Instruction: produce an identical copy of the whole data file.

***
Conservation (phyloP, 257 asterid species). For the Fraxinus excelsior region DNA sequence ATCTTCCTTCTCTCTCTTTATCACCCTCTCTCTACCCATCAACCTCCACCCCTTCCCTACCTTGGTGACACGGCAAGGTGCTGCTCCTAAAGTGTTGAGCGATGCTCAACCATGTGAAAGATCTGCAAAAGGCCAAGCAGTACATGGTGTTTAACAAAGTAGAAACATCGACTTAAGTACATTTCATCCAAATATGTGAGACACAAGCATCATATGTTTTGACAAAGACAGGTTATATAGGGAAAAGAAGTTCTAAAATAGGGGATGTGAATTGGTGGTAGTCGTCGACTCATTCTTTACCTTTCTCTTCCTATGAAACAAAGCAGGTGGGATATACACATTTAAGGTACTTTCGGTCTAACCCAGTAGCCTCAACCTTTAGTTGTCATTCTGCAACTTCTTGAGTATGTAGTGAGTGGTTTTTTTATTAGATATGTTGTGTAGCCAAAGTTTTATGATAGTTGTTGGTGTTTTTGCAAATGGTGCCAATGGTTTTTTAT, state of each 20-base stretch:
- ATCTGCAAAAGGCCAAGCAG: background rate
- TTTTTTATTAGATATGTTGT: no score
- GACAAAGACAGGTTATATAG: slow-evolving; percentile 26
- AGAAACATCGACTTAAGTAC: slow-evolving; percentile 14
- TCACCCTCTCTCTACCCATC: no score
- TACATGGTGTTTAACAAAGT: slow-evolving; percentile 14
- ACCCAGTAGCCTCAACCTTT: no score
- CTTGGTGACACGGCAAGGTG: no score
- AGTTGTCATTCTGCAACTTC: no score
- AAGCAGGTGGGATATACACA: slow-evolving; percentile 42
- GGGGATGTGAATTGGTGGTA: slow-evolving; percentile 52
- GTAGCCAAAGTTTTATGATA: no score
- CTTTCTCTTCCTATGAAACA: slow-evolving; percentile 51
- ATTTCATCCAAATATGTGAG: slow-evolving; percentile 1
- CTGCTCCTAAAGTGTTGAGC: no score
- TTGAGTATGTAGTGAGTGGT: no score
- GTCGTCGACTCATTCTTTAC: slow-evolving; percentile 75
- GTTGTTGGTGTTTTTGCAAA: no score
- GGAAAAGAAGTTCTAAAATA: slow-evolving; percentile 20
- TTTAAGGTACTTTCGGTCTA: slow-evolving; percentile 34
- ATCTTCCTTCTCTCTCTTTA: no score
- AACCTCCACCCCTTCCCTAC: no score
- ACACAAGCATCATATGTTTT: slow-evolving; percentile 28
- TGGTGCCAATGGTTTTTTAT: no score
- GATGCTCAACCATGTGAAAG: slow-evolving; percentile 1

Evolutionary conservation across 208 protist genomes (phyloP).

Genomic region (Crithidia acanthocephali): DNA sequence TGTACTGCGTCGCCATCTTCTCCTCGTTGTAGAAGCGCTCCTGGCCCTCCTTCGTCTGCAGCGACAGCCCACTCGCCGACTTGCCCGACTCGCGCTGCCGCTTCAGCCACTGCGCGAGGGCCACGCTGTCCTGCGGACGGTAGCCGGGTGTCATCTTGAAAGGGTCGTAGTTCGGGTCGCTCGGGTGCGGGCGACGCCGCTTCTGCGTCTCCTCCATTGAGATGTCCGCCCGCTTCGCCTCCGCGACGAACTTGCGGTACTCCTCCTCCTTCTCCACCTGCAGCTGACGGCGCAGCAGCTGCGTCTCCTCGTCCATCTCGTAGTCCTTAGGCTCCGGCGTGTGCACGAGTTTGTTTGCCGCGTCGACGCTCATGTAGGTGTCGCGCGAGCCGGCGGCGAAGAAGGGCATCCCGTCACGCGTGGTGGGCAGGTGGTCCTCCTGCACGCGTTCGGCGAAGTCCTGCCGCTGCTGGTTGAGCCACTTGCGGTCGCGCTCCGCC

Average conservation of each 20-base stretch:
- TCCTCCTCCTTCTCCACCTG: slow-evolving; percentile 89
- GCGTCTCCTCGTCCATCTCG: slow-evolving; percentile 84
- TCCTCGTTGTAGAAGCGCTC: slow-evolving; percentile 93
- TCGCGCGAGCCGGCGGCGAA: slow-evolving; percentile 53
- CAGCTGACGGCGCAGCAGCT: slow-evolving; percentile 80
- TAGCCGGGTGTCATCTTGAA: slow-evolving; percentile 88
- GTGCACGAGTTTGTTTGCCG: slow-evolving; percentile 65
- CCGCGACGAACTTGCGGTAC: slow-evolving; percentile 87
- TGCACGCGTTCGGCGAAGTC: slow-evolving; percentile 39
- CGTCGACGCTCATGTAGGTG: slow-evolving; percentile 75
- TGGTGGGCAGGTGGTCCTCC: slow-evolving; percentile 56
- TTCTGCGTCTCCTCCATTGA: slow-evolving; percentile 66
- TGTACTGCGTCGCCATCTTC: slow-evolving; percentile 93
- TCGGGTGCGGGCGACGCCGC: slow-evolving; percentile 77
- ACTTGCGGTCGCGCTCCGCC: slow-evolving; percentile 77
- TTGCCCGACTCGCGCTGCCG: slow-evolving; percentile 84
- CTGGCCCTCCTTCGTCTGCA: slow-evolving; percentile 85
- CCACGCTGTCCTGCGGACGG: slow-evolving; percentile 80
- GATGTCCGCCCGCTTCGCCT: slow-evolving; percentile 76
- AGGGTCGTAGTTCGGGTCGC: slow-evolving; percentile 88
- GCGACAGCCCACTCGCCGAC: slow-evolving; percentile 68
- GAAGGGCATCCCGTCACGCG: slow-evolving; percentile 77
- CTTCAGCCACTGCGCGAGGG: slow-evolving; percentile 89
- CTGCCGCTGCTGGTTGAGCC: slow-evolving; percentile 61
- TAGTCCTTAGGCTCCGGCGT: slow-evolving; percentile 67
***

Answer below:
Conservation (phyloP, 257 asterid species). For the Fraxinus excelsior region DNA sequence ATCTTCCTTCTCTCTCTTTATCACCCTCTCTCTACCCATCAACCTCCACCCCTTCCCTACCTTGGTGACACGGCAAGGTGCTGCTCCTAAAGTGTTGAGCGATGCTCAACCATGTGAAAGATCTGCAAAAGGCCAAGCAGTACATGGTGTTTAACAAAGTAGAAACATCGACTTAAGTACATTTCATCCAAATATGTGAGACACAAGCATCATATGTTTTGACAAAGACAGGTTATATAGGGAAAAGAAGTTCTAAAATAGGGGATGTGAATTGGTGGTAGTCGTCGACTCATTCTTTACCTTTCTCTTCCTATGAAACAAAGCAGGTGGGATATACACATTTAAGGTACTTTCGGTCTAACCCAGTAGCCTCAACCTTTAGTTGTCATTCTGCAACTTCTTGAGTATGTAGTGAGTGGTTTTTTTATTAGATATGTTGTGTAGCCAAAGTTTTATGATAGTTGTTGGTGTTTTTGCAAATGGTGCCAATGGTTTTTTAT, state of each 20-base stretch:
- ATCTGCAAAAGGCCAAGCAG: background rate
- TTTTTTATTAGATATGTTGT: no score
- GACAAAGACAGGTTATATAG: slow-evolving; percentile 26
- AGAAACATCGACTTAAGTAC: slow-evolving; percentile 14
- TCACCCTCTCTCTACCCATC: no score
- TACATGGTGTTTAACAAAGT: slow-evolving; percentile 14
- ACCCAGTAGCCTCAACCTTT: no score
- CTTGGTGACACGGCAAGGTG: no score
- AGTTGTCATTCTGCAACTTC: no score
- AAGCAGGTGGGATATACACA: slow-evolving; percentile 42
- GGGGATGTGAATTGGTGGTA: slow-evolving; percentile 52
- GTAGCCAAAGTTTTATGATA: no score
- CTTTCTCTTCCTATGAAACA: slow-evolving; percentile 51
- ATTTCATCCAAATATGTGAG: slow-evolving; percentile 1
- CTGCTCCTAAAGTGTTGAGC: no score
- TTGAGTATGTAGTGAGTGGT: no score
- GTCGTCGACTCATTCTTTAC: slow-evolving; percentile 75
- GTTGTTGGTGTTTTTGCAAA: no score
- GGAAAAGAAGTTCTAAAATA: slow-evolving; percentile 20
- TTTAAGGTACTTTCGGTCTA: slow-evolving; percentile 34
- ATCTTCCTTCTCTCTCTTTA: no score
- AACCTCCACCCCTTCCCTAC: no score
- ACACAAGCATCATATGTTTT: slow-evolving; percentile 28
- TGGTGCCAATGGTTTTTTAT: no score
- GATGCTCAACCATGTGAAAG: slow-evolving; percentile 1

Evolutionary conservation across 208 protist genomes (phyloP).

Genomic region (Crithidia acanthocephali): DNA sequence TGTACTGCGTCGCCATCTTCTCCTCGTTGTAGAAGCGCTCCTGGCCCTCCTTCGTCTGCAGCGACAGCCCACTCGCCGACTTGCCCGACTCGCGCTGCCGCTTCAGCCACTGCGCGAGGGCCACGCTGTCCTGCGGACGGTAGCCGGGTGTCATCTTGAAAGGGTCGTAGTTCGGGTCGCTCGGGTGCGGGCGACGCCGCTTCTGCGTCTCCTCCATTGAGATGTCCGCCCGCTTCGCCTCCGCGACGAACTTGCGGTACTCCTCCTCCTTCTCCACCTGCAGCTGACGGCGCAGCAGCTGCGTCTCCTCGTCCATCTCGTAGTCCTTAGGCTCCGGCGTGTGCACGAGTTTGTTTGCCGCGTCGACGCTCATGTAGGTGTCGCGCGAGCCGGCGGCGAAGAAGGGCATCCCGTCACGCGTGGTGGGCAGGTGGTCCTCCTGCACGCGTTCGGCGAAGTCCTGCCGCTGCTGGTTGAGCCACTTGCGGTCGCGCTCCGCC

Average conservation of each 20-base stretch:
- TCCTCCTCCTTCTCCACCTG: slow-evolving; percentile 89
- GCGTCTCCTCGTCCATCTCG: slow-evolving; percentile 84
- TCCTCGTTGTAGAAGCGCTC: slow-evolving; percentile 93
- TCGCGCGAGCCGGCGGCGAA: slow-evolving; percentile 53
- CAGCTGACGGCGCAGCAGCT: slow-evolving; percentile 80
- TAGCCGGGTGTCATCTTGAA: slow-evolving; percentile 88
- GTGCACGAGTTTGTTTGCCG: slow-evolving; percentile 65
- CCGCGACGAACTTGCGGTAC: slow-evolving; percentile 87
- TGCACGCGTTCGGCGAAGTC: slow-evolving; percentile 39
- CGTCGACGCTCATGTAGGTG: slow-evolving; percentile 75
- TGGTGGGCAGGTGGTCCTCC: slow-evolving; percentile 56
- TTCTGCGTCTCCTCCATTGA: slow-evolving; percentile 66
- TGTACTGCGTCGCCATCTTC: slow-evolving; percentile 93
- TCGGGTGCGGGCGACGCCGC: slow-evolving; percentile 77
- ACTTGCGGTCGCGCTCCGCC: slow-evolving; percentile 77
- TTGCCCGACTCGCGCTGCCG: slow-evolving; percentile 84
- CTGGCCCTCCTTCGTCTGCA: slow-evolving; percentile 85
- CCACGCTGTCCTGCGGACGG: slow-evolving; percentile 80
- GATGTCCGCCCGCTTCGCCT: slow-evolving; percentile 76
- AGGGTCGTAGTTCGGGTCGC: slow-evolving; percentile 88
- GCGACAGCCCACTCGCCGAC: slow-evolving; percentile 68
- GAAGGGCATCCCGTCACGCG: slow-evolving; percentile 77
- CTTCAGCCACTGCGCGAGGG: slow-evolving; percentile 89
- CTGCCGCTGCTGGTTGAGCC: slow-evolving; percentile 61
- TAGTCCTTAGGCTCCGGCGT: slow-evolving; percentile 67